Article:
Timothy the Intrepid tagged along on this visit :)

Cattle Market Counting House from Bromsgrove, Worcs, which dates back to 1853 when the market first opened. The rescue of this building was unusual in that it was moved in one piece!

We had a look round the Introductory Exhibition where you can find out how Avoncroft became England's first museum of rescued historic buildings.


Fire surround c1870-1890

Cattle market Counting House to the left and Guesten Hall to the right.


The roof on display in the hall was originally built for Guesten Hall, near Worcester, in the 14th century. It is an important example of a high-status medieval roof. Guesten Hall was built by Wulstan de Bransford, Prior of Worcester, in 1330. The hall itself was demolished in the 1850's after being deemed beyond repair. Afterwards the roof was used in Holy Trinity Church, Worcester, until the church was knocked down in 1969 and the roof was brought to the museum.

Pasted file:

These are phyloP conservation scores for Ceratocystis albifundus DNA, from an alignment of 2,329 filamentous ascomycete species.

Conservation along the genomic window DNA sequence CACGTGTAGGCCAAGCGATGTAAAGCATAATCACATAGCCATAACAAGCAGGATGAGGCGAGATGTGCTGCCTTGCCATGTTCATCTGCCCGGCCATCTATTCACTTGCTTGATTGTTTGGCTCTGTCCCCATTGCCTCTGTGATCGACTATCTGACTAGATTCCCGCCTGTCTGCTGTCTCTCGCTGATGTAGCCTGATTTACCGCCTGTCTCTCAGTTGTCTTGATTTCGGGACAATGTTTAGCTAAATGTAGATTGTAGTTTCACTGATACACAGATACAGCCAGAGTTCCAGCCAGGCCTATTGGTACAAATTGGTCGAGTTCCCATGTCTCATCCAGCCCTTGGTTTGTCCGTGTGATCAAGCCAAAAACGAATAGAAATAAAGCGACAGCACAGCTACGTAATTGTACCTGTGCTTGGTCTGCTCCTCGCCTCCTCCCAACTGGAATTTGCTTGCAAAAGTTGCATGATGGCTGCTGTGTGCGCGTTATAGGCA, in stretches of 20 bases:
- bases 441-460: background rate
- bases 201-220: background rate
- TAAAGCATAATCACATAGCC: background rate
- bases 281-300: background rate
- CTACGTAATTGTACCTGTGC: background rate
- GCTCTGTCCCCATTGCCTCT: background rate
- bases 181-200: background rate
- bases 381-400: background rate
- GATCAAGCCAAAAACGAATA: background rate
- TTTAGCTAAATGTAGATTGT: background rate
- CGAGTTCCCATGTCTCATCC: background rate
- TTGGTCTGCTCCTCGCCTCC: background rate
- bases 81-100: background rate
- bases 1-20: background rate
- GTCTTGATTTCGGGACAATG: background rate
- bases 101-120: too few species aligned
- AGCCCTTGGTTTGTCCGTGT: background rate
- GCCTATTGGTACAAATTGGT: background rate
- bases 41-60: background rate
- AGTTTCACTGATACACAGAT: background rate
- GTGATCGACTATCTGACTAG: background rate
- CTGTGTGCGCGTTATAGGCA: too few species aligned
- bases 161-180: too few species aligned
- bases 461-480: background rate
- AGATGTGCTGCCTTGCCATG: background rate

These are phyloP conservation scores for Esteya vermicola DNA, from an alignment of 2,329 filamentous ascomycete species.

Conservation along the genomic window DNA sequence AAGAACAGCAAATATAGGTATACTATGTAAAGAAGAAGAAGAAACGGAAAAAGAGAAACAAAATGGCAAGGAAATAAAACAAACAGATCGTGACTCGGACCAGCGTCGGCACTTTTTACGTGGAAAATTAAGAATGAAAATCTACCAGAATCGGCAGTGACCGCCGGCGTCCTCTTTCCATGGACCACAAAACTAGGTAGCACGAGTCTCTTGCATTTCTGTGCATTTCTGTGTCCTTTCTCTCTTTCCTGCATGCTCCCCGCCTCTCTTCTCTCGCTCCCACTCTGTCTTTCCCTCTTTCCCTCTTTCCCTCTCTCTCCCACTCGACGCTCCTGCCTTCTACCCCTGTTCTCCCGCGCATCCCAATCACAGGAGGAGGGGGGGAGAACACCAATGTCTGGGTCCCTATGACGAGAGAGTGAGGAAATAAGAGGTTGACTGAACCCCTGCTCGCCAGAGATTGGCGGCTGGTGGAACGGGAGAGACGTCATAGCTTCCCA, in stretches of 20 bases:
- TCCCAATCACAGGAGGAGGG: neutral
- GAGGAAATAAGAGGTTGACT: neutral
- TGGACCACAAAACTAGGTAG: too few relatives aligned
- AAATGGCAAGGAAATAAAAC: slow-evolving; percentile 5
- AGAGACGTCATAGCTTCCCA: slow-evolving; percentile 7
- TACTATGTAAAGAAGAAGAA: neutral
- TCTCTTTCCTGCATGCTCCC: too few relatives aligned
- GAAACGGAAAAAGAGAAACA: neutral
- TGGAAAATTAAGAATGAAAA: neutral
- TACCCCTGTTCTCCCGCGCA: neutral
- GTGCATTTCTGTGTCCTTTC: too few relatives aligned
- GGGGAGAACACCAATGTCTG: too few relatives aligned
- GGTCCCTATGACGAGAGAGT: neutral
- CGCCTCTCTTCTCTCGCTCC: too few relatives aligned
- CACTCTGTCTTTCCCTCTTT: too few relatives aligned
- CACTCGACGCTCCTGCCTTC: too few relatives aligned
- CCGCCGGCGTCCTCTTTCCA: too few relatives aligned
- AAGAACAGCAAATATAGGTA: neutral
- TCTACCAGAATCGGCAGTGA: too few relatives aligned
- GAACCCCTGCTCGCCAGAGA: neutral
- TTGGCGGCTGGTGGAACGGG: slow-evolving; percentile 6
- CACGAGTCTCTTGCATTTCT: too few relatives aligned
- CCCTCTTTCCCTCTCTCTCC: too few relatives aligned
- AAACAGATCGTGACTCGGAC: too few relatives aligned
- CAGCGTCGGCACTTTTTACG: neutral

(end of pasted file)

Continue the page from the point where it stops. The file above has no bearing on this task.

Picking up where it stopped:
There are carved corbels at the base of the roof trusses. In the original Guesten Hall and also at Holy Trinity Church the corbels depicted saints, prophets and medieval animals. These more recently made corbels depict trades and crafts associated with the museum. Some are made of stone and some of wood.

Alex Bele Stenko - Stained Glass Window Maker

Brickmaker and carpenter

String of Horses Inn from Frankwell, Shrewsbury, Shropshire. The building dates back to 1576 beginning life as a mansion before becoming an inn in the late 18th century. Fire damaged the inn in 1912 and it was converted into a shop and it now houses an Edwardian Tea Room.